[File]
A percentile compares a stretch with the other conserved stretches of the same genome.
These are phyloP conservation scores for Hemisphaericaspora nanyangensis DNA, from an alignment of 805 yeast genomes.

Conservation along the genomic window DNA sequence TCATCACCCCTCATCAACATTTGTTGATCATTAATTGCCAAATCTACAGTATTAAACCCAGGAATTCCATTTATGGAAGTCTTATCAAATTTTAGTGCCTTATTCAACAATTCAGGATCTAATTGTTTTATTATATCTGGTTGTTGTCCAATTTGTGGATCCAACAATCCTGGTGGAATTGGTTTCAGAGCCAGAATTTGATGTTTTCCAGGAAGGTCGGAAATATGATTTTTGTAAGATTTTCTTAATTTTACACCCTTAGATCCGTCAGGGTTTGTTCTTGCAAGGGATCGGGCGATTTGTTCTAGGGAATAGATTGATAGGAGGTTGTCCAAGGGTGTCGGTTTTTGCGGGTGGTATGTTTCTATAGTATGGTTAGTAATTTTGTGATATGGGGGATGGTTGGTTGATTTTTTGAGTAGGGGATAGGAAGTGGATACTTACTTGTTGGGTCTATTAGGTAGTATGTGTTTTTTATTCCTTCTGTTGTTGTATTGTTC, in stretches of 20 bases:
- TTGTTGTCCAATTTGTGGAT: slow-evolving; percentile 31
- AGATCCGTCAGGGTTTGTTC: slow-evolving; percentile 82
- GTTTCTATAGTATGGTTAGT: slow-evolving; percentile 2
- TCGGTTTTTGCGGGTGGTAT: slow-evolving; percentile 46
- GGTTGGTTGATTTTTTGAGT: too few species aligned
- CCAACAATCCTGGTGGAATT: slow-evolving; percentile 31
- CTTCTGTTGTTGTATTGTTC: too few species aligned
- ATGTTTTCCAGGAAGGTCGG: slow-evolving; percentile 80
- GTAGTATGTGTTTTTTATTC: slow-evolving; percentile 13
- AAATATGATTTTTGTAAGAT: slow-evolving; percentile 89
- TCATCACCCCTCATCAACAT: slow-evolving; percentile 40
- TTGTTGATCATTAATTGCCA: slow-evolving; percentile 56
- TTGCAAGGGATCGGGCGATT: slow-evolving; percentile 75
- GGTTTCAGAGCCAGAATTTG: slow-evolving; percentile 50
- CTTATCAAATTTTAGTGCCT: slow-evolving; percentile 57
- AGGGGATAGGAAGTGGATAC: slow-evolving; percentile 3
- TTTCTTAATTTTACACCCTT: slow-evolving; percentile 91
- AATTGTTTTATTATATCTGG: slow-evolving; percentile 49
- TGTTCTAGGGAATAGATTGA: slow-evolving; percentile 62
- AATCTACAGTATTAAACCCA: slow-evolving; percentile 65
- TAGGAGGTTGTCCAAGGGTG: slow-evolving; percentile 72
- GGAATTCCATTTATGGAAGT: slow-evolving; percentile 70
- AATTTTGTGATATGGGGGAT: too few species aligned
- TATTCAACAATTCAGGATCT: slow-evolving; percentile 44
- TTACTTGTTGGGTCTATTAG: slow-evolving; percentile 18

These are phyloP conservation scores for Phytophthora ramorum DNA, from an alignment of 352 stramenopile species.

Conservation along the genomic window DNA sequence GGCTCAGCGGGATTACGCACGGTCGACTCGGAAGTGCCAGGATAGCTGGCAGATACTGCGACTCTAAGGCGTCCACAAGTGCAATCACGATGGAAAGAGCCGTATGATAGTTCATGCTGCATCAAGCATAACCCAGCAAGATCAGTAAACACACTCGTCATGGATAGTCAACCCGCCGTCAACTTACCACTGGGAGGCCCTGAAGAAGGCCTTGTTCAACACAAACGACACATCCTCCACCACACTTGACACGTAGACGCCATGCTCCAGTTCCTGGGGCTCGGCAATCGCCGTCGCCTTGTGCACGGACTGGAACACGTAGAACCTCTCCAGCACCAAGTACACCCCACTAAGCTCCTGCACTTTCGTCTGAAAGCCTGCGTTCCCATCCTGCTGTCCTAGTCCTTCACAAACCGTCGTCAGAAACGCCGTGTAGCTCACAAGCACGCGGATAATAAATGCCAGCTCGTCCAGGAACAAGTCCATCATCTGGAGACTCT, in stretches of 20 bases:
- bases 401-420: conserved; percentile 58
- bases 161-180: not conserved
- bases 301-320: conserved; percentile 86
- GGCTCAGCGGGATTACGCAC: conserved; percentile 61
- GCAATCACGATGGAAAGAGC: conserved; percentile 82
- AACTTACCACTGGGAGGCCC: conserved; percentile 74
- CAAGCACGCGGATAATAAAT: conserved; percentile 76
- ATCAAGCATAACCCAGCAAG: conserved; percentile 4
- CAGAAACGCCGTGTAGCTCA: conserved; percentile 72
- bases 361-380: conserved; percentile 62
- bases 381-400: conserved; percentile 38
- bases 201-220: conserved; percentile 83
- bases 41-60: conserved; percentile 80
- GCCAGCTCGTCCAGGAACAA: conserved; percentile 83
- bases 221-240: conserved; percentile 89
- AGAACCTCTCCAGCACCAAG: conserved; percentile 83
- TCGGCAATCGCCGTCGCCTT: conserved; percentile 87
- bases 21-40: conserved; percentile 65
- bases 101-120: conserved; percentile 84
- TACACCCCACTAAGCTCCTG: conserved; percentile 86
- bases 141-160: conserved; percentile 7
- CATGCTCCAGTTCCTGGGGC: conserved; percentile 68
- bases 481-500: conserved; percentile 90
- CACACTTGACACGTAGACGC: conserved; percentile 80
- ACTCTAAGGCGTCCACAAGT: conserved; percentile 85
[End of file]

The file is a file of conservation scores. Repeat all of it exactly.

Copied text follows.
A percentile compares a stretch with the other conserved stretches of the same genome.
These are phyloP conservation scores for Hemisphaericaspora nanyangensis DNA, from an alignment of 805 yeast genomes.

Conservation along the genomic window DNA sequence TCATCACCCCTCATCAACATTTGTTGATCATTAATTGCCAAATCTACAGTATTAAACCCAGGAATTCCATTTATGGAAGTCTTATCAAATTTTAGTGCCTTATTCAACAATTCAGGATCTAATTGTTTTATTATATCTGGTTGTTGTCCAATTTGTGGATCCAACAATCCTGGTGGAATTGGTTTCAGAGCCAGAATTTGATGTTTTCCAGGAAGGTCGGAAATATGATTTTTGTAAGATTTTCTTAATTTTACACCCTTAGATCCGTCAGGGTTTGTTCTTGCAAGGGATCGGGCGATTTGTTCTAGGGAATAGATTGATAGGAGGTTGTCCAAGGGTGTCGGTTTTTGCGGGTGGTATGTTTCTATAGTATGGTTAGTAATTTTGTGATATGGGGGATGGTTGGTTGATTTTTTGAGTAGGGGATAGGAAGTGGATACTTACTTGTTGGGTCTATTAGGTAGTATGTGTTTTTTATTCCTTCTGTTGTTGTATTGTTC, in stretches of 20 bases:
- TTGTTGTCCAATTTGTGGAT: slow-evolving; percentile 31
- AGATCCGTCAGGGTTTGTTC: slow-evolving; percentile 82
- GTTTCTATAGTATGGTTAGT: slow-evolving; percentile 2
- TCGGTTTTTGCGGGTGGTAT: slow-evolving; percentile 46
- GGTTGGTTGATTTTTTGAGT: too few species aligned
- CCAACAATCCTGGTGGAATT: slow-evolving; percentile 31
- CTTCTGTTGTTGTATTGTTC: too few species aligned
- ATGTTTTCCAGGAAGGTCGG: slow-evolving; percentile 80
- GTAGTATGTGTTTTTTATTC: slow-evolving; percentile 13
- AAATATGATTTTTGTAAGAT: slow-evolving; percentile 89
- TCATCACCCCTCATCAACAT: slow-evolving; percentile 40
- TTGTTGATCATTAATTGCCA: slow-evolving; percentile 56
- TTGCAAGGGATCGGGCGATT: slow-evolving; percentile 75
- GGTTTCAGAGCCAGAATTTG: slow-evolving; percentile 50
- CTTATCAAATTTTAGTGCCT: slow-evolving; percentile 57
- AGGGGATAGGAAGTGGATAC: slow-evolving; percentile 3
- TTTCTTAATTTTACACCCTT: slow-evolving; percentile 91
- AATTGTTTTATTATATCTGG: slow-evolving; percentile 49
- TGTTCTAGGGAATAGATTGA: slow-evolving; percentile 62
- AATCTACAGTATTAAACCCA: slow-evolving; percentile 65
- TAGGAGGTTGTCCAAGGGTG: slow-evolving; percentile 72
- GGAATTCCATTTATGGAAGT: slow-evolving; percentile 70
- AATTTTGTGATATGGGGGAT: too few species aligned
- TATTCAACAATTCAGGATCT: slow-evolving; percentile 44
- TTACTTGTTGGGTCTATTAG: slow-evolving; percentile 18

These are phyloP conservation scores for Phytophthora ramorum DNA, from an alignment of 352 stramenopile species.

Conservation along the genomic window DNA sequence GGCTCAGCGGGATTACGCACGGTCGACTCGGAAGTGCCAGGATAGCTGGCAGATACTGCGACTCTAAGGCGTCCACAAGTGCAATCACGATGGAAAGAGCCGTATGATAGTTCATGCTGCATCAAGCATAACCCAGCAAGATCAGTAAACACACTCGTCATGGATAGTCAACCCGCCGTCAACTTACCACTGGGAGGCCCTGAAGAAGGCCTTGTTCAACACAAACGACACATCCTCCACCACACTTGACACGTAGACGCCATGCTCCAGTTCCTGGGGCTCGGCAATCGCCGTCGCCTTGTGCACGGACTGGAACACGTAGAACCTCTCCAGCACCAAGTACACCCCACTAAGCTCCTGCACTTTCGTCTGAAAGCCTGCGTTCCCATCCTGCTGTCCTAGTCCTTCACAAACCGTCGTCAGAAACGCCGTGTAGCTCACAAGCACGCGGATAATAAATGCCAGCTCGTCCAGGAACAAGTCCATCATCTGGAGACTCT, in stretches of 20 bases:
- bases 401-420: conserved; percentile 58
- bases 161-180: not conserved
- bases 301-320: conserved; percentile 86
- GGCTCAGCGGGATTACGCAC: conserved; percentile 61
- GCAATCACGATGGAAAGAGC: conserved; percentile 82
- AACTTACCACTGGGAGGCCC: conserved; percentile 74
- CAAGCACGCGGATAATAAAT: conserved; percentile 76
- ATCAAGCATAACCCAGCAAG: conserved; percentile 4
- CAGAAACGCCGTGTAGCTCA: conserved; percentile 72
- bases 361-380: conserved; percentile 62
- bases 381-400: conserved; percentile 38
- bases 201-220: conserved; percentile 83
- bases 41-60: conserved; percentile 80
- GCCAGCTCGTCCAGGAACAA: conserved; percentile 83
- bases 221-240: conserved; percentile 89
- AGAACCTCTCCAGCACCAAG: conserved; percentile 83
- TCGGCAATCGCCGTCGCCTT: conserved; percentile 87
- bases 21-40: conserved; percentile 65
- bases 101-120: conserved; percentile 84
- TACACCCCACTAAGCTCCTG: conserved; percentile 86
- bases 141-160: conserved; percentile 7
- CATGCTCCAGTTCCTGGGGC: conserved; percentile 68
- bases 481-500: conserved; percentile 90
- CACACTTGACACGTAGACGC: conserved; percentile 80
- ACTCTAAGGCGTCCACAAGT: conserved; percentile 85